There were glimpses of siblings holding hands. Siblings bonding over inside jokes (probably at my expense). We had beach clean up one night where we annually walk and pick up trash left behind by others. Arcade games and rides were the same from when I was a kid, but at today’s prices. We were showered with much gratitude for our money leaving in exchange for pure happiness. As, siblings pushed new limits, some about the struggles of being in a big family and others about just growing up, they would control the balance of being independent or spending time with us. it was a balance that the adults did not control and one that I struggled with. During our first night of eating dinner at the beach house, I lost my mind when everyone didn’t want to sit at the same table, though we were all on the same deck. That’s how I am. The lesson gleaned from that experience appeared to be that everyone checks the seating arrangements with me now, first. So, when I am asked “where should I sit” I answer “on your ass” we have all moved along.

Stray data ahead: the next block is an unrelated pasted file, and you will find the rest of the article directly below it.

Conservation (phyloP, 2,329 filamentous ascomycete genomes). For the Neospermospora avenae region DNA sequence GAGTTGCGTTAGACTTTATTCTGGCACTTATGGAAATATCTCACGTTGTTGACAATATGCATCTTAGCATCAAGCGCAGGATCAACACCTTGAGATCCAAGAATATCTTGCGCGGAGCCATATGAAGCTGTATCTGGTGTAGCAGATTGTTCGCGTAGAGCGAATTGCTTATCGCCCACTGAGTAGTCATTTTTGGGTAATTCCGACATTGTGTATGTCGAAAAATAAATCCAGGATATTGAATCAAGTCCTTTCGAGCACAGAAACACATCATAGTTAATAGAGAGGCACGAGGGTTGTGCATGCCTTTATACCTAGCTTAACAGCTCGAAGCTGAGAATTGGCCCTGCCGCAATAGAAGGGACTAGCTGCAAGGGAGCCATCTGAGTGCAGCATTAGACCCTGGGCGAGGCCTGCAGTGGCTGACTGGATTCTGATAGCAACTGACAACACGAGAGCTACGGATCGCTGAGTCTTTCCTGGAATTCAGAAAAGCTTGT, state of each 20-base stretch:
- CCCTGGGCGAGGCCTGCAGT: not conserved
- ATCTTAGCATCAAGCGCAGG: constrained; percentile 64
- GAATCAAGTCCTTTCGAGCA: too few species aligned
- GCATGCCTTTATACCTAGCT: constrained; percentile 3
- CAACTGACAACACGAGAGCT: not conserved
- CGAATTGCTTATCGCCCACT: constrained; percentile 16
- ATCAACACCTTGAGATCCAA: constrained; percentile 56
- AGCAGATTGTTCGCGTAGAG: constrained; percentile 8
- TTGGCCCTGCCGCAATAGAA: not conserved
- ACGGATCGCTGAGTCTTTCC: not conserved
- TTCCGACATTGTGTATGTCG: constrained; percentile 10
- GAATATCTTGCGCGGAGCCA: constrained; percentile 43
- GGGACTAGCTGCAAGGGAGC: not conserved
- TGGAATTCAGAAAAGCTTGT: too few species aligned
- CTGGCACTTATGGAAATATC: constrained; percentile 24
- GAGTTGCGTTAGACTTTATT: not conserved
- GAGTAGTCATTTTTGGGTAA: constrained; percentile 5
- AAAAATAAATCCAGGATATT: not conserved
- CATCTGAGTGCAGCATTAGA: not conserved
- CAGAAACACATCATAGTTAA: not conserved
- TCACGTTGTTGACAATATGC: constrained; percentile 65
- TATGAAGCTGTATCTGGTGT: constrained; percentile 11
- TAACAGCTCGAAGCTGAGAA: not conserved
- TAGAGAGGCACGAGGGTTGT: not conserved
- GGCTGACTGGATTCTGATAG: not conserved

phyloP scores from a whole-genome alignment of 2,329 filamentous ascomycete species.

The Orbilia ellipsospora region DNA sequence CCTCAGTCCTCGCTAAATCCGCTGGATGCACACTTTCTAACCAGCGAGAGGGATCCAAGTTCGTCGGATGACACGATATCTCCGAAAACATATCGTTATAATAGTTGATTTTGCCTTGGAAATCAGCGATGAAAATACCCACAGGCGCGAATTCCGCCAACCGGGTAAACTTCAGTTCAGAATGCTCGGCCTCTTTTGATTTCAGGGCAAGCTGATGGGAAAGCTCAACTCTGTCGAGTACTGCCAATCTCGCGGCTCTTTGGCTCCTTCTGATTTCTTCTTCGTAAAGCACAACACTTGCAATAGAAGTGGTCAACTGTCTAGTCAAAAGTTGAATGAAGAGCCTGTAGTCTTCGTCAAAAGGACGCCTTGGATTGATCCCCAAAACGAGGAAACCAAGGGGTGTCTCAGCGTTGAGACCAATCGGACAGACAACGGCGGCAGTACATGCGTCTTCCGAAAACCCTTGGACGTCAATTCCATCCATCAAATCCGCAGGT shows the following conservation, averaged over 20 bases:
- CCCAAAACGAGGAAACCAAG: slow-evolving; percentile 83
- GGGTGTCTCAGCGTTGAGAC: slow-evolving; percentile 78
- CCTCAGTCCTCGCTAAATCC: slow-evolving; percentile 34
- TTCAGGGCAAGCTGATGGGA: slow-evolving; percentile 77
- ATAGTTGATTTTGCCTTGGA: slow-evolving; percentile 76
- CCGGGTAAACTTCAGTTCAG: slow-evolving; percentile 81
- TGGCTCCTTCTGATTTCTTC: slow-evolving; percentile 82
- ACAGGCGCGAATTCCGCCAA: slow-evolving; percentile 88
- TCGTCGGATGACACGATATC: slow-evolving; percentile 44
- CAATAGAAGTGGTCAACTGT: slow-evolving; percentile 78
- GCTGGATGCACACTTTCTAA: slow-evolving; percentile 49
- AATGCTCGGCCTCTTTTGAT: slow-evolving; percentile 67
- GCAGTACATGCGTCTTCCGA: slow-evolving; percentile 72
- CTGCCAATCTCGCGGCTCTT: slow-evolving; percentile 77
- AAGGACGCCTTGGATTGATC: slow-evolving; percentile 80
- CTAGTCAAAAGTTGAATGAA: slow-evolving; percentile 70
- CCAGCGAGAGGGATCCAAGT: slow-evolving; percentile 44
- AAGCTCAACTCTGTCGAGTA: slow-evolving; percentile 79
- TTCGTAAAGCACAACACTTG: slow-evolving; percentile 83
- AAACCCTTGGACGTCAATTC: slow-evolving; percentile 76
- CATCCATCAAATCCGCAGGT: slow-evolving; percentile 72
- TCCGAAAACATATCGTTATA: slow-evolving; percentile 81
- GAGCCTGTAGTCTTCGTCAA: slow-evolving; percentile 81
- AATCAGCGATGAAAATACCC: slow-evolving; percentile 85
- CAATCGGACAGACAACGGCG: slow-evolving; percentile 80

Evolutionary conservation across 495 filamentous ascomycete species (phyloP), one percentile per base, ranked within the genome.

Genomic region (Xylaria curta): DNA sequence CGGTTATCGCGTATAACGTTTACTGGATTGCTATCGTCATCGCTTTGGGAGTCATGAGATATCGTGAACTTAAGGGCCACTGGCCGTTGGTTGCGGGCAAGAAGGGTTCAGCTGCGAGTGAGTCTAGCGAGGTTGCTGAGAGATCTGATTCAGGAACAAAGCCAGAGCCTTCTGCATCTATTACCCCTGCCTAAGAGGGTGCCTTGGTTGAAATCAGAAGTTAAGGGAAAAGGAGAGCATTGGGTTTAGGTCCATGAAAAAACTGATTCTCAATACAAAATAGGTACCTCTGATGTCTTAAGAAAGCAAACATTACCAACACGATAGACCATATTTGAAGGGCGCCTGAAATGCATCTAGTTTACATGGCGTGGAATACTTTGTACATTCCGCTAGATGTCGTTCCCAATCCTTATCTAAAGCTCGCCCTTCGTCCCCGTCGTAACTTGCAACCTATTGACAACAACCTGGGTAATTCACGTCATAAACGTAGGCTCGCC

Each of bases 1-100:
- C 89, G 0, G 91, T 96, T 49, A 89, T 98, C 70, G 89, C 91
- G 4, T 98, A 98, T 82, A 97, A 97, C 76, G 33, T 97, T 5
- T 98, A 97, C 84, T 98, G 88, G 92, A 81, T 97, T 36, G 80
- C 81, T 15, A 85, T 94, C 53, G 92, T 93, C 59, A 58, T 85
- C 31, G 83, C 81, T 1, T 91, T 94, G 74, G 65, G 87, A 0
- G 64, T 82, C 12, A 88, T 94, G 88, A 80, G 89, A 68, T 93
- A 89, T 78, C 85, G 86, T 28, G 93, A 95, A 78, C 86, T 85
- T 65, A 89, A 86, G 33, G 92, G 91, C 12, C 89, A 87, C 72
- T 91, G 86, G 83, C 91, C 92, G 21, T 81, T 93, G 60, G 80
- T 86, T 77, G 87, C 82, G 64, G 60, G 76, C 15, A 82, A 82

Times Past/Times Present
Nothing really changes at the beach. I kept hearing music from when I was a kid. Music easily brings me back to specific memories or times from my life. Though now, I am with my own family and thinking of times when I was their ages or time before they were born. My favorite night was a date night where 60+ aged rockers performed live and I danced and sang up front for a whole set. I was one of the youngest in the crowd, but the songs just bring me back to a simpler time. A time where white supremacy wasn’t what it is today here in 2017 (let that sink in).
Beach Week Ended, and I Am Ready to Keep Growing
There were hugs, tears and lots of growing. There was personal reflection and lots of sass. Plenty of kid free dates on the bay during lunch. And, daily trips to the supermarket because four growing kids eat like piranhas. I kept looking for the humor, but there wasn’t much on this trip, and that is unusual for us. This was a time of growing, seeing faults in ourselves and in each other, and trying to do better.
Most people go to the beach to relax, drink, get a tan. I seem to have my most reflective experiences at the beach. It was a draining trip, in a good way. Perhaps one of the most symbolic moments was recognizing that the ocean covers a lot of Earth, and our four kids, whenever they were in the ocean, they were all as physically close as could be. We are each other’s home base. The Brody Bunch, we are all growing.